How Are Sugar and Starch Measured in Hay?
Sally Flis, Ph.D.
Feed and Crop Support Specialist, Dairy One
There are multiple numbers on your forage analysis report that are related to sugar and starch concentrations in your hay sample. In this newsletter, we will cover sugar and starch measurements, water soluble carbohydrates (WSC), ethanol soluble carbohydrates (ESC), starch, and non-fiber carbohydrates (NFC) and the ranges we have seen in samples analyzed by our lab over the last 10 years.
Water Soluble Carbohydrates (WSC) - These are extracted from the feed with water and can include simple sugars, disaccharides, oligosaccharides, and some polysaccharides, depending on the feed. Fructans are included in WSC. The roll of fructans in horse diets are not fully understood and WSC should be considered when looking at sample analysis. Interpreting and using this value depends on the proportions of sugars and fructans in the sample; simple sugars are digested and absorbed in the small intestine and have a significant impact on blood sugar (glycemic response), while fructans are fermented in the large intestine and induce a much smaller response. However, when eaten in large amounts, some fructans have been shown to cause laminitis due to the production of lactic acid and the disruption of the bacterial population in the large intestine.
- Alfalfa Hay Averages: % WSC 9.3 ± 1.9
- Grass Hay Averages: % WSC 11.6 ± 4.6
Ethanol-Soluble Carbohydrates (ESC) - The assay extracts simple sugars, disaccharides, and oligosaccharides, including some fructans, but should minimize the extraction of polysaccharides. It is a subset of WSC. This fraction is generally used to evaluate one set of carbohydrates in a feed that will induce a high glycemic response.
- Alfalfa Hay Averages: % ESC 7.1 ± 1.5
- Grass Hay Averages: % ESC 7.6 ± 2.6
Starch - Starch is an alpha-linked glucose carbohydrate that is preferentially digested in the small intestine. If starch escapes digestion in the small intestine (which occurs when large amounts of starches are fed at once), it passes through the digestive tract and is fermented in the hind gut. This can lead to lactic acid production and the negative factors associated with it.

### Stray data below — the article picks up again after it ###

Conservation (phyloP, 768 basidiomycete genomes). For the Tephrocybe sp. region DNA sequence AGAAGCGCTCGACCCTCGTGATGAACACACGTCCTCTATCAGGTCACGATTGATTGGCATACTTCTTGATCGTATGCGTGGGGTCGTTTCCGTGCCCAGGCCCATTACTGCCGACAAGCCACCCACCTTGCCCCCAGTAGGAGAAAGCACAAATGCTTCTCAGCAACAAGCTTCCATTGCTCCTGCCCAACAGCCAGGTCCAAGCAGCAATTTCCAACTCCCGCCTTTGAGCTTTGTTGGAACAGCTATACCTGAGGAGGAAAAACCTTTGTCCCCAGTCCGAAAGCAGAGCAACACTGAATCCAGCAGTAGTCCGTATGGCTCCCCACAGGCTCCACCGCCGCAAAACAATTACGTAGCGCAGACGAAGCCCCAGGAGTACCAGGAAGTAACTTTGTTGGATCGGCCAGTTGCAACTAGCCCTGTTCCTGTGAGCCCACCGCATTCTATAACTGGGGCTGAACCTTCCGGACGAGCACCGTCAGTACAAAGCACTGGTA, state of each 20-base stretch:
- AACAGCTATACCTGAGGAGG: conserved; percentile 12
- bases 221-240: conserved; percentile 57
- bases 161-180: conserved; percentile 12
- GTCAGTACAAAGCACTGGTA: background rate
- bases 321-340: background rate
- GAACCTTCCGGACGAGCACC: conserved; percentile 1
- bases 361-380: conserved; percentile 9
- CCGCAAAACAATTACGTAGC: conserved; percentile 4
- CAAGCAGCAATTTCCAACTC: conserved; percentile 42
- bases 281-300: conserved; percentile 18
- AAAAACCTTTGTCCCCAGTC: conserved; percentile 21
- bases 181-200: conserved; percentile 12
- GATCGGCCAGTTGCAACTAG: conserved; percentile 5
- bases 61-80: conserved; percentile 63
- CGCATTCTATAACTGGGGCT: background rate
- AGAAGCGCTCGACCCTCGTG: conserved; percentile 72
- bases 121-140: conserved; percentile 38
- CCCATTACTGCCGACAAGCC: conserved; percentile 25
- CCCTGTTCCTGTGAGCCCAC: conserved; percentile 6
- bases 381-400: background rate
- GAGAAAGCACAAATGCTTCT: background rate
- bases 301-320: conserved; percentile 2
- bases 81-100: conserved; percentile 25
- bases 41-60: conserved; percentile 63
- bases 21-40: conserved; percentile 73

- Alfalfa Hay Averages: % Starch 1.73 ± 0.94
- Grass Hay Averages: % Starch 1.89 ± 1.4
Non Fiber Carbohydrates (NFC) - This is a calculated (as opposed to an analyzed or measured value) estimate of all carbohydrates not in neutral detergent fiber (NDF). NFC = 100 - crude protein% - NDF% - ash% - crude fat%. Prior to the routine availability of WSC, ESC and starch analyses, it was commonly reported as an estimate of feed carbohydrates. However, as a calculated value, it will carry all of the errors of the other measurements. Use WSC, ESC and starch when available to evaluate carbohydrate levels in the diet.
- Alfalfa Hay Averages: % NFC 30.4 ± 3.6
- Grass Hay Averages: % NFC 19.8 ± 5.1
Non Structural Carbohydrates (NSC) - An agronomic term to describe the carbohydrate content of plants defined as WSC + Starch. Confusion abounds in the reporting and interpretation of NSC and NFC. Although not set in stone, there is general agreement that NSC should be defined as the measured sum of WSC + Starch and NFC as a calculated value determined by difference as described above. In either case, using individual measured values of WSC, ESC and starch are better means of evaluating your horse's diet.
- Alfalfa Hay Averages: % NSC 11.0 ± 2.3
- Grass Hay Averages: % NSC 12.9 ± 4.8
Balancing sugars and starch in your horse's diet is important to your horse's health. Horses on high sugar and starch diets can develop laminitis, colic, and insulin resistance. Feeding hay and pasture as part of a horse's diet can help balance the sugars and starches in the diet. Testing your hay and pasture for sugars and starches will help you balance your horse's diet and maintain health.
More information on feed composition is available in our Interactive Feed Composition Libraries.